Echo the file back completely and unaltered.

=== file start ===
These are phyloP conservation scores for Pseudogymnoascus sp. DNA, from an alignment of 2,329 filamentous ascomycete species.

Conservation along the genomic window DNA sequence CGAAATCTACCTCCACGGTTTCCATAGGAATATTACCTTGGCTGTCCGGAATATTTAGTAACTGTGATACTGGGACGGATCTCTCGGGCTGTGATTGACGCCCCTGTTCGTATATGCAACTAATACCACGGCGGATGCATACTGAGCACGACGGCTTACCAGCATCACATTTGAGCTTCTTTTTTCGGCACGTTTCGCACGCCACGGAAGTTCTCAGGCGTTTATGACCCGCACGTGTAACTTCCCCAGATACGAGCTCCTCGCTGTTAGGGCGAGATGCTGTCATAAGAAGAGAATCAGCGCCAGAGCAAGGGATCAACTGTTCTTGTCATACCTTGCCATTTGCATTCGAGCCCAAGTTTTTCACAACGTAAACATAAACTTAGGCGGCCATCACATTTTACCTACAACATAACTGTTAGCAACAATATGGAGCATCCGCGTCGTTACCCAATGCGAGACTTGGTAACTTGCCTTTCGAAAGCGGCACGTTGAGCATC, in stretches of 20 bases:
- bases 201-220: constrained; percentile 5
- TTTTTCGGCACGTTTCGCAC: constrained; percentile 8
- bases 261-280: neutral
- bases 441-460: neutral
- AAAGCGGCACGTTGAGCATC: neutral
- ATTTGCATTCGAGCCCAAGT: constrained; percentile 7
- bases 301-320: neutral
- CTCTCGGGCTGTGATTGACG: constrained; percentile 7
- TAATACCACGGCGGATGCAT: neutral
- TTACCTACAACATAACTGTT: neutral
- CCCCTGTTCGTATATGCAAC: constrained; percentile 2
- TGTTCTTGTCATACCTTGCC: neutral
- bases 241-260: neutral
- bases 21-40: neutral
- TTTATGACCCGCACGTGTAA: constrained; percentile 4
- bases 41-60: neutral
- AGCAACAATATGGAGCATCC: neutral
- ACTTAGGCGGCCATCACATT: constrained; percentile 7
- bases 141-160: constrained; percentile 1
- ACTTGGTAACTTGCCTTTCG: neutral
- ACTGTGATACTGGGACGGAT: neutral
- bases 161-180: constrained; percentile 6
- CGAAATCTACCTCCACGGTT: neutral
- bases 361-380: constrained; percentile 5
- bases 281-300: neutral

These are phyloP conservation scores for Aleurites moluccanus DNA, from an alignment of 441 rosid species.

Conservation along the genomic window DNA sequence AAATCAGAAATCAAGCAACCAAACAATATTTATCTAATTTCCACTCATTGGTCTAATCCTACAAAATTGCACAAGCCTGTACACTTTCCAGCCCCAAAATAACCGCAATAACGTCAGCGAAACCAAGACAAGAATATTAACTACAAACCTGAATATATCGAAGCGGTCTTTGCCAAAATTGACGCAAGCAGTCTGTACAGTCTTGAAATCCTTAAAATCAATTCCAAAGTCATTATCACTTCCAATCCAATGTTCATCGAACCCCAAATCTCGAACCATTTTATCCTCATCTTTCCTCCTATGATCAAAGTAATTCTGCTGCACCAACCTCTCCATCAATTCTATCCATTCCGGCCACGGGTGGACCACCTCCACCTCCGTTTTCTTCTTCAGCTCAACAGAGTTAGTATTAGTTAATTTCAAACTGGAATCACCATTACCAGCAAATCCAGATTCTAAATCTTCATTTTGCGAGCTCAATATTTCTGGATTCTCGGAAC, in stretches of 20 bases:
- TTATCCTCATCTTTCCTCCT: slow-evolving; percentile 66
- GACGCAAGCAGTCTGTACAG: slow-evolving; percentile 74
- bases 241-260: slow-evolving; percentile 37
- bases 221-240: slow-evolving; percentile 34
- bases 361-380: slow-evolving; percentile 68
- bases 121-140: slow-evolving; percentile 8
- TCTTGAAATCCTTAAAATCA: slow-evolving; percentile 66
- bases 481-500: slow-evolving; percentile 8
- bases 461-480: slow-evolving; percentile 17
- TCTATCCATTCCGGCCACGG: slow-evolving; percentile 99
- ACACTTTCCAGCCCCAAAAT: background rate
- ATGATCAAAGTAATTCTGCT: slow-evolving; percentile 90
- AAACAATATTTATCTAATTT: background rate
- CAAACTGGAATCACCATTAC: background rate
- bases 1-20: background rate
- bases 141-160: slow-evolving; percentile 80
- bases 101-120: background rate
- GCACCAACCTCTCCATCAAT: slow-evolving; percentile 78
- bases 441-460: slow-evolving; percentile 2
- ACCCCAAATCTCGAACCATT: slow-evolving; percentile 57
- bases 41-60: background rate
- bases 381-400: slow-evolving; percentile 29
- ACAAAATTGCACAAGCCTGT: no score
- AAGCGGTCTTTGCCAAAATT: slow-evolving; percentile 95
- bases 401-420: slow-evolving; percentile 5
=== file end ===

These are phyloP conservation scores for Pseudogymnoascus sp. DNA, from an alignment of 2,329 filamentous ascomycete species.

Conservation along the genomic window DNA sequence CGAAATCTACCTCCACGGTTTCCATAGGAATATTACCTTGGCTGTCCGGAATATTTAGTAACTGTGATACTGGGACGGATCTCTCGGGCTGTGATTGACGCCCCTGTTCGTATATGCAACTAATACCACGGCGGATGCATACTGAGCACGACGGCTTACCAGCATCACATTTGAGCTTCTTTTTTCGGCACGTTTCGCACGCCACGGAAGTTCTCAGGCGTTTATGACCCGCACGTGTAACTTCCCCAGATACGAGCTCCTCGCTGTTAGGGCGAGATGCTGTCATAAGAAGAGAATCAGCGCCAGAGCAAGGGATCAACTGTTCTTGTCATACCTTGCCATTTGCATTCGAGCCCAAGTTTTTCACAACGTAAACATAAACTTAGGCGGCCATCACATTTTACCTACAACATAACTGTTAGCAACAATATGGAGCATCCGCGTCGTTACCCAATGCGAGACTTGGTAACTTGCCTTTCGAAAGCGGCACGTTGAGCATC, in stretches of 20 bases:
- bases 201-220: constrained; percentile 5
- TTTTTCGGCACGTTTCGCAC: constrained; percentile 8
- bases 261-280: neutral
- bases 441-460: neutral
- AAAGCGGCACGTTGAGCATC: neutral
- ATTTGCATTCGAGCCCAAGT: constrained; percentile 7
- bases 301-320: neutral
- CTCTCGGGCTGTGATTGACG: constrained; percentile 7
- TAATACCACGGCGGATGCAT: neutral
- TTACCTACAACATAACTGTT: neutral
- CCCCTGTTCGTATATGCAAC: constrained; percentile 2
- TGTTCTTGTCATACCTTGCC: neutral
- bases 241-260: neutral
- bases 21-40: neutral
- TTTATGACCCGCACGTGTAA: constrained; percentile 4
- bases 41-60: neutral
- AGCAACAATATGGAGCATCC: neutral
- ACTTAGGCGGCCATCACATT: constrained; percentile 7
- bases 141-160: constrained; percentile 1
- ACTTGGTAACTTGCCTTTCG: neutral
- ACTGTGATACTGGGACGGAT: neutral
- bases 161-180: constrained; percentile 6
- CGAAATCTACCTCCACGGTT: neutral
- bases 361-380: constrained; percentile 5
- bases 281-300: neutral

These are phyloP conservation scores for Aleurites moluccanus DNA, from an alignment of 441 rosid species.

Conservation along the genomic window DNA sequence AAATCAGAAATCAAGCAACCAAACAATATTTATCTAATTTCCACTCATTGGTCTAATCCTACAAAATTGCACAAGCCTGTACACTTTCCAGCCCCAAAATAACCGCAATAACGTCAGCGAAACCAAGACAAGAATATTAACTACAAACCTGAATATATCGAAGCGGTCTTTGCCAAAATTGACGCAAGCAGTCTGTACAGTCTTGAAATCCTTAAAATCAATTCCAAAGTCATTATCACTTCCAATCCAATGTTCATCGAACCCCAAATCTCGAACCATTTTATCCTCATCTTTCCTCCTATGATCAAAGTAATTCTGCTGCACCAACCTCTCCATCAATTCTATCCATTCCGGCCACGGGTGGACCACCTCCACCTCCGTTTTCTTCTTCAGCTCAACAGAGTTAGTATTAGTTAATTTCAAACTGGAATCACCATTACCAGCAAATCCAGATTCTAAATCTTCATTTTGCGAGCTCAATATTTCTGGATTCTCGGAAC, in stretches of 20 bases:
- TTATCCTCATCTTTCCTCCT: slow-evolving; percentile 66
- GACGCAAGCAGTCTGTACAG: slow-evolving; percentile 74
- bases 241-260: slow-evolving; percentile 37
- bases 221-240: slow-evolving; percentile 34
- bases 361-380: slow-evolving; percentile 68
- bases 121-140: slow-evolving; percentile 8
- TCTTGAAATCCTTAAAATCA: slow-evolving; percentile 66
- bases 481-500: slow-evolving; percentile 8
- bases 461-480: slow-evolving; percentile 17
- TCTATCCATTCCGGCCACGG: slow-evolving; percentile 99
- ACACTTTCCAGCCCCAAAAT: background rate
- ATGATCAAAGTAATTCTGCT: slow-evolving; percentile 90
- AAACAATATTTATCTAATTT: background rate
- CAAACTGGAATCACCATTAC: background rate
- bases 1-20: background rate
- bases 141-160: slow-evolving; percentile 80
- bases 101-120: background rate
- GCACCAACCTCTCCATCAAT: slow-evolving; percentile 78
- bases 441-460: slow-evolving; percentile 2
- ACCCCAAATCTCGAACCATT: slow-evolving; percentile 57
- bases 41-60: background rate
- bases 381-400: slow-evolving; percentile 29
- ACAAAATTGCACAAGCCTGT: no score
- AAGCGGTCTTTGCCAAAATT: slow-evolving; percentile 95
- bases 401-420: slow-evolving; percentile 5